As Egypt slides dangerously towards civil war, and the international community remains remarkably reluctant to take meaningful action, I am reminded of an incident that I witnessed in my own country many years ago.
For some people, it seems war is one of the best things ever to happen to them.
It was 1970. The British Consul in Montreal had been kidnapped by an underground group seeking independence for Quebec. The Canadian Government responded by invoking emergency legislation, The War Measures Act. Tanks were positioned outside parliament and civil liberties were suspended throughout the country.
I was a student at the time and spent the afternoon at a friend's house, shocked that the Government had declared war. My friend's mother came running down the stairs. She had dressed up in her old World War II uniform. She threw her arms around her husband as he returned from work, embraced him passionately and yelled with delight: "It's war again, darling!"
"War is an exciting elixir," wrote Chris Hedges in his remarkable book, War is a force that gives us meaning. "It can give us purpose, meaning, a reason for living. Only when we are in the midst of conflict does the shallowness and vapidness of much of our lives become apparent."
So it is not surprising, perhaps, that the emotional rush of violence so often helps convince us, and countless decision makers, that physical force will make a positive contribution to dealing with crises, whether in our homes and neighbourhoods, or in our nations and internationally.
There is a sense in which the meaning of war itself has changed, expanded and blurred.
The tsunami of aggression takes countless forms, from the rage of individuals, through to acts of terror and the deployment of state forces.
Nowadays the field of slaughter can be a primary school, a skyscraper, a city square, a village, a marathon, a church, a mosque, a temple, a wedding party, a corner store, a home, a bedroom.
The vast majority of those who are killed, maimed, raped or driven insane are civilians. Vast numbers of them are women and children.
The collateral and long-term damage of violence and war is often regarded as an inevitable, albeit unfortunate, consequence of the overriding need to act. The former US Secretary of Defence, Donald Rumsfield, told journalists "stuff happens" as the city of Baghdad descended into chaos following the shock-and-awe bombing and the land invasion of Iraq.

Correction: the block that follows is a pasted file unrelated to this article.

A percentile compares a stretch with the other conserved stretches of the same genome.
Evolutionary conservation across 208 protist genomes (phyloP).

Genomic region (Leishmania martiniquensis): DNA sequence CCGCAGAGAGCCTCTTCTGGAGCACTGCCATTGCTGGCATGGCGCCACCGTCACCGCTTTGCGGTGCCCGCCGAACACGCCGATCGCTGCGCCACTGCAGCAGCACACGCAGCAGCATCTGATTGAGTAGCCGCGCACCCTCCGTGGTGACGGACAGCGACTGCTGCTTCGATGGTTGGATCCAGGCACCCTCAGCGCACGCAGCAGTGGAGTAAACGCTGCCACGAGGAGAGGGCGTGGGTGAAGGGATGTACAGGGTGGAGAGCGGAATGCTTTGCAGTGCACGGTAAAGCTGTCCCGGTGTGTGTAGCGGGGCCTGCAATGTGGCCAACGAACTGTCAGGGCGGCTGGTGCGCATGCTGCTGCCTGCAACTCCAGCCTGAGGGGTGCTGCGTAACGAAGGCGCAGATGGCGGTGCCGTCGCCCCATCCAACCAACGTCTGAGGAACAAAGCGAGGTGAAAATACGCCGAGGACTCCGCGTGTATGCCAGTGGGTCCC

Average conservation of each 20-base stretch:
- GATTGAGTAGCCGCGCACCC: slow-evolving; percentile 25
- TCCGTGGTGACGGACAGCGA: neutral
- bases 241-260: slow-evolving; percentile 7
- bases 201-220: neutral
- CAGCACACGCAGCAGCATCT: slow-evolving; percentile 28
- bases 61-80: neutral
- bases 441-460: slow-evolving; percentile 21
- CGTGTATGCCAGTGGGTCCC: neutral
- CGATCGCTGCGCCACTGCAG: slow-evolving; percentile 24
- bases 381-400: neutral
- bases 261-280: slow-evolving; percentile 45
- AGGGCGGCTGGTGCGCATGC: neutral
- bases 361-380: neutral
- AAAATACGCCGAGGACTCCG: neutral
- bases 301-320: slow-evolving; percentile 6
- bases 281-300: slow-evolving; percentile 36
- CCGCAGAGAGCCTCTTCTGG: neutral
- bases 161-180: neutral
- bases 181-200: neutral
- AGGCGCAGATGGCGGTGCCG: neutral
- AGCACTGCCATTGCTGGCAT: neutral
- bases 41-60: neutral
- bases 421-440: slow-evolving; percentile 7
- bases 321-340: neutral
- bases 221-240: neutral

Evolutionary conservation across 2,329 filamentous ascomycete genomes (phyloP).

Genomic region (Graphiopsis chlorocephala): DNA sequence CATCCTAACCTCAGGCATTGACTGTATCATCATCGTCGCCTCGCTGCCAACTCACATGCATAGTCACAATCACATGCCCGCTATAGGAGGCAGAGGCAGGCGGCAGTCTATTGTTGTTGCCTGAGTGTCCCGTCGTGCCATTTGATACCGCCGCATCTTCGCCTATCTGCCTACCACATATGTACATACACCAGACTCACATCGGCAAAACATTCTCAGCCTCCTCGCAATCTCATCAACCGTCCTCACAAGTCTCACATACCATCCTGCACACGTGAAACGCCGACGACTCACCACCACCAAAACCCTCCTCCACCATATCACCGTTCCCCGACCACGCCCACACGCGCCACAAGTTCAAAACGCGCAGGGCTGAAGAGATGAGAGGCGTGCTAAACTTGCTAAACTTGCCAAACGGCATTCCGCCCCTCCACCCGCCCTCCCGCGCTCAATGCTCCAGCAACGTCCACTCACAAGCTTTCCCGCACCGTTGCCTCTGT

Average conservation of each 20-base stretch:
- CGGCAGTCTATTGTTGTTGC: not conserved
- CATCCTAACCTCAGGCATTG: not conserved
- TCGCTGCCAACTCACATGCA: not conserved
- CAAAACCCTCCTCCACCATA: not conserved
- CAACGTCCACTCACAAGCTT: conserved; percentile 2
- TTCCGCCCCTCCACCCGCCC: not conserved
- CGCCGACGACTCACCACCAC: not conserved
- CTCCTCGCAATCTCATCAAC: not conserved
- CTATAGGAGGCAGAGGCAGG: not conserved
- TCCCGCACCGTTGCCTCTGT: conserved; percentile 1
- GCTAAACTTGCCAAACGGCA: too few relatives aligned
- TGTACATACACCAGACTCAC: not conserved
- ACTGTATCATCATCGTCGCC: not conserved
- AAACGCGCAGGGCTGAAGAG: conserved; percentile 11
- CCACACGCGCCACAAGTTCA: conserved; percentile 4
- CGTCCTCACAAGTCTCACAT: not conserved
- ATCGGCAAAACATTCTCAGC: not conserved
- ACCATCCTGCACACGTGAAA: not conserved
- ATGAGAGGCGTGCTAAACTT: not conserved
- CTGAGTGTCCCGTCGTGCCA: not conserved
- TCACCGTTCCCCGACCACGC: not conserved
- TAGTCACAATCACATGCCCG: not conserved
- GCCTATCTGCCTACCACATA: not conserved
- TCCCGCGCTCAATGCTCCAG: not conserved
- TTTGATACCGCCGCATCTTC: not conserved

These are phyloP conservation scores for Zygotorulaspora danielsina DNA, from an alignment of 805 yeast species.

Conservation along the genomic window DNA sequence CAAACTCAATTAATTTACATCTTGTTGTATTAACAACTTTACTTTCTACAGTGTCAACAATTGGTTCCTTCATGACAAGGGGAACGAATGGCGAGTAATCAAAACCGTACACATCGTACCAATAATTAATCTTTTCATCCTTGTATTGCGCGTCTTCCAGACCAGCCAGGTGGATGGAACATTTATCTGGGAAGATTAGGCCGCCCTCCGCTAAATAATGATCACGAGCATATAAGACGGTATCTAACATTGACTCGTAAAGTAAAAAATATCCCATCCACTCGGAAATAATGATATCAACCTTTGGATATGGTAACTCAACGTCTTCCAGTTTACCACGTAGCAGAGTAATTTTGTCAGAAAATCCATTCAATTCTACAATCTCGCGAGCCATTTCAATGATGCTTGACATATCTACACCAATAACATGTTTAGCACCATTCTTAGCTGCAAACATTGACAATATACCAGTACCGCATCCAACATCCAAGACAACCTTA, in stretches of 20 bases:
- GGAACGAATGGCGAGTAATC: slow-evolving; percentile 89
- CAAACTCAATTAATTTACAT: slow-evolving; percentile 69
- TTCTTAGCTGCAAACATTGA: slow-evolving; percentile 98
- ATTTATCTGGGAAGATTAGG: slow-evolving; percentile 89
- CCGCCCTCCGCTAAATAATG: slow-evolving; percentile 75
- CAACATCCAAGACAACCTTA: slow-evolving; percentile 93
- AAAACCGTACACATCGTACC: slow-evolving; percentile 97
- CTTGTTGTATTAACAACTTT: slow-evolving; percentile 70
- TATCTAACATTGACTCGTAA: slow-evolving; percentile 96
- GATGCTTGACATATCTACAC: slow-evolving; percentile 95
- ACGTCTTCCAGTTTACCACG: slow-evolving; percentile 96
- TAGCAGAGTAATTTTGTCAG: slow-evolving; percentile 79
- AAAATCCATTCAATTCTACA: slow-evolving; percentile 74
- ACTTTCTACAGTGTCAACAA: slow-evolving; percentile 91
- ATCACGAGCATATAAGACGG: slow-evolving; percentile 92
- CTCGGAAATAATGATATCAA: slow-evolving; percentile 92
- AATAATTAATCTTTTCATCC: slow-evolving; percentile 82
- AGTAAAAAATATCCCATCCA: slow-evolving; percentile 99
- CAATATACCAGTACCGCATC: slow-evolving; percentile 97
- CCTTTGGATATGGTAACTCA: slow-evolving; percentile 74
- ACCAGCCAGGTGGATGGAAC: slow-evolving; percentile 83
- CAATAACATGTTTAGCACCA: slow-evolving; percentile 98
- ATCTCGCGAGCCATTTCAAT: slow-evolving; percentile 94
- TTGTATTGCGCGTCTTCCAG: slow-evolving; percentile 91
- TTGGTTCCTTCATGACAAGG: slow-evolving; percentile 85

We await the findings of the Chilcot Inquiry, finally established after years of public protest to examine whether the irresistible lure of unleashing armed might led Prime Minister Tony Blair and US President George Bush to knowingly collude in deception and illegality to pursue what are widely believed to be secretly agreed aims.
We become spectators of devastation as the horror ratchets up. Last month the United Nations estimated that over 100,000 people have died in the fighting in neighbouring Syria, while it has registered more than 1.8 million refugees fleeing for their lives. Almost half are children.
Meanwhile war and the preparation for war, even limited to strictly military spending, remains one of humanity's highest spending priorities.
Last year world military expenditure is estimated to have reached £130 trillion, according to the authoritative Stockholm International Peace Research Institute. By contrast the UN's entire budget is just a tiny fraction of the world's military expenditure, approximately 1.8 per cent.
This runaway global recourse to violent enterprise comes at a far higher cost even than the killing and devastation it inflicts, and the spiral of conflict it fuels.
As I reflect on the horrors we are witnessing, I wonder if somewhere in our collective psyche there is a grim, but riveting fascination with violence. Does it take us into a trance-like state, the way bystanders are spellbound by ghoulish car wrecks and the flashing lights of the emergency services?
What will it take to wake us up?
I am reminded of the words of a man of war who saw the need for his own nation and humanity to change course:
"Every gun that is made, every warship launched, every rocket fired signifies, in the final sense, a theft from those who are hungry and are not fed, those who are cold and are not clothed," said former general Dwight D. Eisenhower who, at the end of his years as President of the United States, warned of the rise of the military-industrial complex. "The world in arms is not spending money alone. It is spending the sweat of its labourers, the genius of its scientists, the hopes of its children ... This is not a way of life at all, in any true sense. Under the cloud of threatening war, it is humanity hanging from a cross of iron."